Repsol and partner Petronas plan to take a final investment decision (FID) on the giant Kali Berau Dalam (KBD) gas discovery on the Sakakemang Block in Indonesia next year with full production targeted by 2027.
“We intend to do FID in 2022 for early production in 2026 and full production from 2027,” said Mikel Erquiaga, Repsol exploration director, in a recent webinar.
However, Repsol, which is increasingly taking a holistic view of its operations, focusing not only on financial resilience, but also environmental impact, plans to develop carbon capture and storage (CCS) for Sakakemang, which has a 26% carbon dioxide (CO2) content.
“The CCS project in Sakakemang is intended to store 2 million tons per year of CO2 or cumulatively 30 million tons for the entire project life of 15 years,” said Erquiaga.
Repsol, which has pledged to be net zero by 2050, is unlikely to invest without associated CCS projects to keep their emissions profiles in check.
The Spanish company has set a decarbonisation pathway with intermediate targets between 2020 and 2040. Its investments must meet stringent plans in alignment with the energy transition to limit the planet’s temperature rise to well below two degrees Celsius in line with the Paris Agreement’s climate goals.
Repsol will be banking on the Indonesian government to approve its plans for CCS. Positively, the government is currently drafting regulations on CCS. But Repsol will want to see concrete progress before taking any FID.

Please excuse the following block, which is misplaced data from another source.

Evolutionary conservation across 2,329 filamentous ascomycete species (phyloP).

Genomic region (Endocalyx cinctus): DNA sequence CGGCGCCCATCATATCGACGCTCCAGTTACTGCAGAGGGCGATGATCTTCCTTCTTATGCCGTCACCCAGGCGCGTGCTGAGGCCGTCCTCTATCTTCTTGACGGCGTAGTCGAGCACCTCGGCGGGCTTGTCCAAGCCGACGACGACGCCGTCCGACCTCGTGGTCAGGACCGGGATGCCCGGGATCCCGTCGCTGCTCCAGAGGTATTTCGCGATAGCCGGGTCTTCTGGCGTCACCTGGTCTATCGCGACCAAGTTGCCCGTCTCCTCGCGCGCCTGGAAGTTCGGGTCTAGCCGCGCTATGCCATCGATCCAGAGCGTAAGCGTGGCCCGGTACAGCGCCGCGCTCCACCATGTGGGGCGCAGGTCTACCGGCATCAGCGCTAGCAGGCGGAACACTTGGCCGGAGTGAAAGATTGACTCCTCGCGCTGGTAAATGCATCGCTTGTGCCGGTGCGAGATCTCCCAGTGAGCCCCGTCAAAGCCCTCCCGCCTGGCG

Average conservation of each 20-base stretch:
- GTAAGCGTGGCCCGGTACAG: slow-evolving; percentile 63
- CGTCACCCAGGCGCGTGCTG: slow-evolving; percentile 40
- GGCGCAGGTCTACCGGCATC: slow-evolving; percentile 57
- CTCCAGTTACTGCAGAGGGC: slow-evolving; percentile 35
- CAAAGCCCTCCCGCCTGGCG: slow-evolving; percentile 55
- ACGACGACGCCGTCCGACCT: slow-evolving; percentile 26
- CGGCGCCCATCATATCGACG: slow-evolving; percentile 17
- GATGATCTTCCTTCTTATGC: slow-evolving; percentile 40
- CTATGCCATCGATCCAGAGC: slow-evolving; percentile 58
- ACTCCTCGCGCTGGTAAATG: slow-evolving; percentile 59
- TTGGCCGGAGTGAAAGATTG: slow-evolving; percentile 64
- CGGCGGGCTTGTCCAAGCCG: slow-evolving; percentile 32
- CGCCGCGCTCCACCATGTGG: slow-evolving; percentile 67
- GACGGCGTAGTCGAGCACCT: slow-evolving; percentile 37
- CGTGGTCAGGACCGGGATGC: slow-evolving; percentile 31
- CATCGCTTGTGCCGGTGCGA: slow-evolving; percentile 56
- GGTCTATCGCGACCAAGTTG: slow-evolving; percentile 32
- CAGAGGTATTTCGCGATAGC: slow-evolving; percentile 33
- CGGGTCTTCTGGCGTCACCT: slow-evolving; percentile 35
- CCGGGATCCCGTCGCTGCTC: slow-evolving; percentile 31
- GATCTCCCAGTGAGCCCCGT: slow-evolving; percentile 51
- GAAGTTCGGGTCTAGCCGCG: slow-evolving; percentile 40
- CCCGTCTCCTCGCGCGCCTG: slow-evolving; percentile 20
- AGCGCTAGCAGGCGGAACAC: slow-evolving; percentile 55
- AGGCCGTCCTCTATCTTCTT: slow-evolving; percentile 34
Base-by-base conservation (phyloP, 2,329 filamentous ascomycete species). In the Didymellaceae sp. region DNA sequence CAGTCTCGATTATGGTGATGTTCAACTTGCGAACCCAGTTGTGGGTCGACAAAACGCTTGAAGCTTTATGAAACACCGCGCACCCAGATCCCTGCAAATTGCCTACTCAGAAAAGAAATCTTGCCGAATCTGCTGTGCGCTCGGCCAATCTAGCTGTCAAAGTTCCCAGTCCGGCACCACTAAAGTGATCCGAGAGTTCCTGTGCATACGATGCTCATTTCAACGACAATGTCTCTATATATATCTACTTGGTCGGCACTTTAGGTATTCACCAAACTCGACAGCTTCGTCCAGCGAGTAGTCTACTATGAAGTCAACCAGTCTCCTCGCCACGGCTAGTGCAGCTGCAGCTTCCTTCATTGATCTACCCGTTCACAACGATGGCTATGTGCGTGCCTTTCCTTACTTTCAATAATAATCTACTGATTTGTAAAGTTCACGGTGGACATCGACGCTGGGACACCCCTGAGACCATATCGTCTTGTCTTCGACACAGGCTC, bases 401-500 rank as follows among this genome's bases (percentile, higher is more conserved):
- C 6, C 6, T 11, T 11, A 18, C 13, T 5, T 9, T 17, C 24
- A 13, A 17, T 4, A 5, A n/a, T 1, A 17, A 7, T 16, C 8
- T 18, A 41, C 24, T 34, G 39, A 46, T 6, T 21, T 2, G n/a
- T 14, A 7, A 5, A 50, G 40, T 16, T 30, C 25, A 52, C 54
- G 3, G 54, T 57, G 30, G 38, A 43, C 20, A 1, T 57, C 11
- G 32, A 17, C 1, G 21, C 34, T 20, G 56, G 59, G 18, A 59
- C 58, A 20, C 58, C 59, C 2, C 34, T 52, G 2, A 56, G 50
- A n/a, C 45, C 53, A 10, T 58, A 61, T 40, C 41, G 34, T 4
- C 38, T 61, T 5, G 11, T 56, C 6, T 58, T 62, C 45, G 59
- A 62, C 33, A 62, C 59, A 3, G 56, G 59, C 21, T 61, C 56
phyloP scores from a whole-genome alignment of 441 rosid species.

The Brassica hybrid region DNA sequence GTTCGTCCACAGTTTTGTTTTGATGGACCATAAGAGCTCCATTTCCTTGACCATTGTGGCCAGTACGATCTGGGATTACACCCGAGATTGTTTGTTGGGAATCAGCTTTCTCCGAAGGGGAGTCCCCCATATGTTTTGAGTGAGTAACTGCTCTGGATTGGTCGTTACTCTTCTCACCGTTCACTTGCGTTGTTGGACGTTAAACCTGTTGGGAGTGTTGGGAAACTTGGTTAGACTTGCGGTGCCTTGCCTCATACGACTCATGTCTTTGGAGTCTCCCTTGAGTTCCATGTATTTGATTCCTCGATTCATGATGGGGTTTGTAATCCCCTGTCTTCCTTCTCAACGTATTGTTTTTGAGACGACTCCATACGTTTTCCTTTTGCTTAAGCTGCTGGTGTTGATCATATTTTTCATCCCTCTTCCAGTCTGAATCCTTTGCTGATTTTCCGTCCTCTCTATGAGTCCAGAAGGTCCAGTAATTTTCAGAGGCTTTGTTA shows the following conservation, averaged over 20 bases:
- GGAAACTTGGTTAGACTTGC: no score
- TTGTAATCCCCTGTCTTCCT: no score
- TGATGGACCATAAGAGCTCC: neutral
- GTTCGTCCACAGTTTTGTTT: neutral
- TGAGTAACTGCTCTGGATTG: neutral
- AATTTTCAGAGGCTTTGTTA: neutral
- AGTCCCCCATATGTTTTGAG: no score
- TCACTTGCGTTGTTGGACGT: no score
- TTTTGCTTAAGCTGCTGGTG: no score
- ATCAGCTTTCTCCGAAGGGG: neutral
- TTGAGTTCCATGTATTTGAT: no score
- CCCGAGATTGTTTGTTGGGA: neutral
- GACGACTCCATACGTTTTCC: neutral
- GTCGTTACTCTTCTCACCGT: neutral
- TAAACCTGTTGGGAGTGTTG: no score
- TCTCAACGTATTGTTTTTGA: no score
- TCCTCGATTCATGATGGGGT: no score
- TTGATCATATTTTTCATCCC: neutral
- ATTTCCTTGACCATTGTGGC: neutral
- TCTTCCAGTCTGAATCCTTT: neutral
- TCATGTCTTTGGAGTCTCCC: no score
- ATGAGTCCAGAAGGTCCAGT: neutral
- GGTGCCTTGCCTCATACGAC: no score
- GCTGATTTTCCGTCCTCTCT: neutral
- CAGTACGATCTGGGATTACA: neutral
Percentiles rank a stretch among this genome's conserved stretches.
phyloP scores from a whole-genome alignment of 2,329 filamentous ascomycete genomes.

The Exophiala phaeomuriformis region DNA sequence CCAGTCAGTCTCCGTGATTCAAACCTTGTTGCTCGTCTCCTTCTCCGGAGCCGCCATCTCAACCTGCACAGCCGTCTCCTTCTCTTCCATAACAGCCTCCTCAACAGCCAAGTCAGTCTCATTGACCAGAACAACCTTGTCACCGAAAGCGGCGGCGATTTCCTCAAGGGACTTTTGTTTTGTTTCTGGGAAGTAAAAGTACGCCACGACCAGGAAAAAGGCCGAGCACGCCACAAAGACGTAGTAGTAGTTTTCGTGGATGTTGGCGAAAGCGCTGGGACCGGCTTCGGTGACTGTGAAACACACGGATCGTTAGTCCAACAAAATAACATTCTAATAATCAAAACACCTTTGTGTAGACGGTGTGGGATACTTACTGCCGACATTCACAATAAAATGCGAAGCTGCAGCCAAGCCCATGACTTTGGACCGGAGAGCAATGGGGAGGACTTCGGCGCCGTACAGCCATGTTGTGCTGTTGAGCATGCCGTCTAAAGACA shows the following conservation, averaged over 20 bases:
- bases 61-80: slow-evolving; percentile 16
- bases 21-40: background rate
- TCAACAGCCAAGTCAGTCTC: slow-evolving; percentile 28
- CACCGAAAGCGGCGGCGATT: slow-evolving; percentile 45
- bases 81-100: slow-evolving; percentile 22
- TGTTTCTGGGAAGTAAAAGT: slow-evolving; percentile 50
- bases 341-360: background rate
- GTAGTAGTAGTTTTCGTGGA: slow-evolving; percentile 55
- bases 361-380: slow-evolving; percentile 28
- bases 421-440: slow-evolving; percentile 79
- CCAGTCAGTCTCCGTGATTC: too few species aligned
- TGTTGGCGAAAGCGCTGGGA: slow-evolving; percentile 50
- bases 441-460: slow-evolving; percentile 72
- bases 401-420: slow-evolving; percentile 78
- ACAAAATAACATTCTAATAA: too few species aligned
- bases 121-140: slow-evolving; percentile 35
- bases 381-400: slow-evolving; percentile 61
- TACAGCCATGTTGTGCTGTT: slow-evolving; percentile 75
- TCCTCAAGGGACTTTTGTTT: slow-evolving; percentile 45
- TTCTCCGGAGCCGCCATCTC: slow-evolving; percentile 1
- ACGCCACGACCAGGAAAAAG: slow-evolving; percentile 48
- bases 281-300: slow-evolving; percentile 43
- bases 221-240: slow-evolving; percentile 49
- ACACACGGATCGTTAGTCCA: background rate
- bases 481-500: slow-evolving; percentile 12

Repsol, which operates the Sakakemang Block, said it is studying the potential to inject CO2 into the Dayung and Gelam fields within the nearby ConocoPhillips-operated Corridor Block. Repsol holds a 36% stake in Corridor.
Repsol, as operator, holds a 45% working interest. Malaysia’s Petronas owns 45% and MOECO the remaining 10%.
Upstream regulator SKK Migas approved Repsol’s first plan of development (PoD) valued at $282 million in the gas-rich KBD field in the Sakakemang block, onshore South Sumatra, on 29 December 2020. SKK Migas said that the approved plan entailed re-drilling the KBD-2X well, drilling one new production well and building new infrastructure, including a pipeline to the Grissik central gas plant in the neighboring Corridor block.
KBD, which is the country’s biggest gas discovery since 2001, holds 56.6 billion cubic metres (bcm) of recoverable resources, based on preliminary estimates. The field could produce around 3.1 bcm/year – equivalent to 2.25 million tonnes per year of LNG – for 15 years.
Significantly, the discovery lies just 25 kms from the Grissik gas plant. The plant primarily gathers and processes the output from the ConocoPhillips-operated Corridor concession before sending the processed gas to buyers in Sumatra, West Java and Singapore.
Conoco and its partners, Pertamina and Repsol, are seeking more gas to extend the life of Corridor. Corridor is a key gas supply source for West Java and the higher-priced Singapore market. But its output is expected to start falling from 2024, meaning a new source of supply would also bode well for gas buyers in these markets.
However, the Indonesian government decided in 2019 to end gas exports from Corridor to Singapore, when the current PSC expires in 2023. Instead, the gas would be used to supply industrial customers in North Sumatra and West Java. However, due to the COVID-19 pandemic, demand for gas from domestic industries has been slowing. It is not yet clear whether the government will stick to its decision to end gas exports from Corridor to Singapore.
ConocoPhillips is seeking to sell its share in the giant Corridor onshore gas block in Indonesia estimated to be worth more than $1.5 billion. However, given the scale of the project and uncertainties around its future, the US major could struggle to find a buyer.